On your SVR? You’re paying £2,600/year too much - Mortgages - News | moneyfacts.co.uk

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On your SVR? You’re paying £2,600/year too much

On your SVR? You’re paying £2,600/year too much

Category: Mortgages

Updated: 22/03/2017
First Published: 22/03/2017

MONEYFACTS ARCHIVE
This article was correct at the time of publication. It is now over 6 months old so the content may be out of date.

If you're coming to the end of a fixed mortgage term, you're faced with two options – remortgage to a new deal, or revert to your lender's standard variable rate (SVR). Unfortunately, far too many homeowners opt for the latter and end up on a higher interest rate, and could be paying thousands of pounds too much each year.

That's according to research from L&C Mortgages, which found that 36% of homeowners (equating to around 4 million people) are sat on their lender's SVR and paying higher interest rates as a result, and there are concerns they could see their payments ramp up even further when base rate eventually rises.

SVR = money down the drain

The research also discovered that an estimated 1.1 million households are wasting £2.78 billion every year by sitting on the wrong mortgage deal, while 30% of respondents don't even know the current interest rate on their mortgage. As a result, they could be overpaying without even realising it – L&C found that, by switching to a better deal, homeowners could save an average of £216 every month, equating to an annual saving of £2,590, yet 58% have never remortgaged to save money.

Why would you want to waste that kind of cash by staying on an SVR? Don't be one of the 58% – compare the top remortgage deals and see how much you could save!

"It's worrying to see so many people still on a Standard Variable Rate mortgage as they are not the cheapest rates available," said David Hollingworth from L&C Mortgages. "Not only is there a lack of awareness around how much could be saved, but worse still, a huge number of people have never even tried to remortgage to get a better deal.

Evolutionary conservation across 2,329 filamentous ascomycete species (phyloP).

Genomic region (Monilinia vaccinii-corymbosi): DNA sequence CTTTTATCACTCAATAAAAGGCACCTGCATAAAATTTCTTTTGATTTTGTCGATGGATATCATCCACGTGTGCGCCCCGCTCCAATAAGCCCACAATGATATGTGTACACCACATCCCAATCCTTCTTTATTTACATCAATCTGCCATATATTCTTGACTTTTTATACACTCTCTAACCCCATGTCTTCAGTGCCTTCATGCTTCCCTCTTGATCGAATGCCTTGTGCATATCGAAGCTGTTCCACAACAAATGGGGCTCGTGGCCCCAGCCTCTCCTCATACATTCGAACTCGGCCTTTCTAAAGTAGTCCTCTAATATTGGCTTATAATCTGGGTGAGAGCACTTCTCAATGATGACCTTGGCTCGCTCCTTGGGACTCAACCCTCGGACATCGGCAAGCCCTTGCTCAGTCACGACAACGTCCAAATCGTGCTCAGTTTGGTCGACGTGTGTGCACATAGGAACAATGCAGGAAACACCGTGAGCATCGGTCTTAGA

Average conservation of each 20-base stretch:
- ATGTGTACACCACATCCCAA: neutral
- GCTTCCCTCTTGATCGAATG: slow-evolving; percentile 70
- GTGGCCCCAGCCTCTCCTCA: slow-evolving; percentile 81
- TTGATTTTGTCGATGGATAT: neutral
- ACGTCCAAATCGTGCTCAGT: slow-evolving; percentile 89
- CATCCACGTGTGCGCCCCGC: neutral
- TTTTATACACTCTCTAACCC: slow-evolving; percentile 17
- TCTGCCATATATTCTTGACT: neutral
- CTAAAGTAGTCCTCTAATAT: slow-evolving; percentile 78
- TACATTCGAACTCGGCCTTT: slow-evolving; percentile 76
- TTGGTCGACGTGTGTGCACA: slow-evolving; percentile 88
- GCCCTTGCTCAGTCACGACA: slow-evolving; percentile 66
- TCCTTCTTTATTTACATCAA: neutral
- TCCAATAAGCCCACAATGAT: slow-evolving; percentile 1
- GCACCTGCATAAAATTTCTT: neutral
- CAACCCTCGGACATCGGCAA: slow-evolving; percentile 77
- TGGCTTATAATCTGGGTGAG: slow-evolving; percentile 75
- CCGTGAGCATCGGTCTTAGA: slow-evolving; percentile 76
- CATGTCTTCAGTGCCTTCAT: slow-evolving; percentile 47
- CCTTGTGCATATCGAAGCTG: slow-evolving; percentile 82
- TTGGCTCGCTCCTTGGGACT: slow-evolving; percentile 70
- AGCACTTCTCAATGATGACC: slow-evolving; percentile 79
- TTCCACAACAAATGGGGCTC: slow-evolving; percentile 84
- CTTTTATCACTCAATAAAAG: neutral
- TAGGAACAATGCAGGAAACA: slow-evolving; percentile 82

"With the cost of living on the rise and day-to-day expenses like energy prices soaring, it is hugely concerning to see that people are paying so much more than they should be. Our research shows that while homeowners believe they are paying too much for their mortgage, they still aren't taking action to cut their monthly payments … the chances are they could potentially save hundreds or even thousands of pounds a year by re-mortgaging to a new deal."

Compare mortgages to get a better deal

The research backs up our own findings, which revealed that those approaching the end of a two-year mortgage deal could face the highest interest rate jump in eight years if they reverted to their lender's SVR.

After all, those who took out a typical two-year mortgage in March 2015 would have had an average rate of 3.06%, yet if they reverted today, they'd be put on an average SVR of 4.56% – an increase of 1.50%. Conversely, if they remortgaged to the current average two-year mortgage rate of 2.33%, they'd see a rate cut of 0.73%.

Seems like a pretty simple decision, so whether you're approaching the end of a fixed rate deal or are already on your lender's SVR, it's high time you started seeing what else is out there. The top two-year mortgage currently boasts a rate of just 1.19%, and it couldn't be easier to get things underway. Head to our mortgage and remortgage Best Buys to get an idea of the kind of options available, and you'll soon see why it could pay to remortgage than revert.

As David Hollingworth concluded: "A mortgage is likely to be someone's biggest monthly outgoing, and in only a few easy steps they could get a better deal. It's crucial that homeowners regularly review their mortgage to see how their rate stacks up against the record low rates that alternative deals currently offer."

What next?

Use our mortgage calculator to find the best remortgage deals and see how low your repayments could be

Disclaimer: Information is correct as of the date of publication (shown at the top of this article). Any products featured may be withdrawn by their provider or changed at any time.

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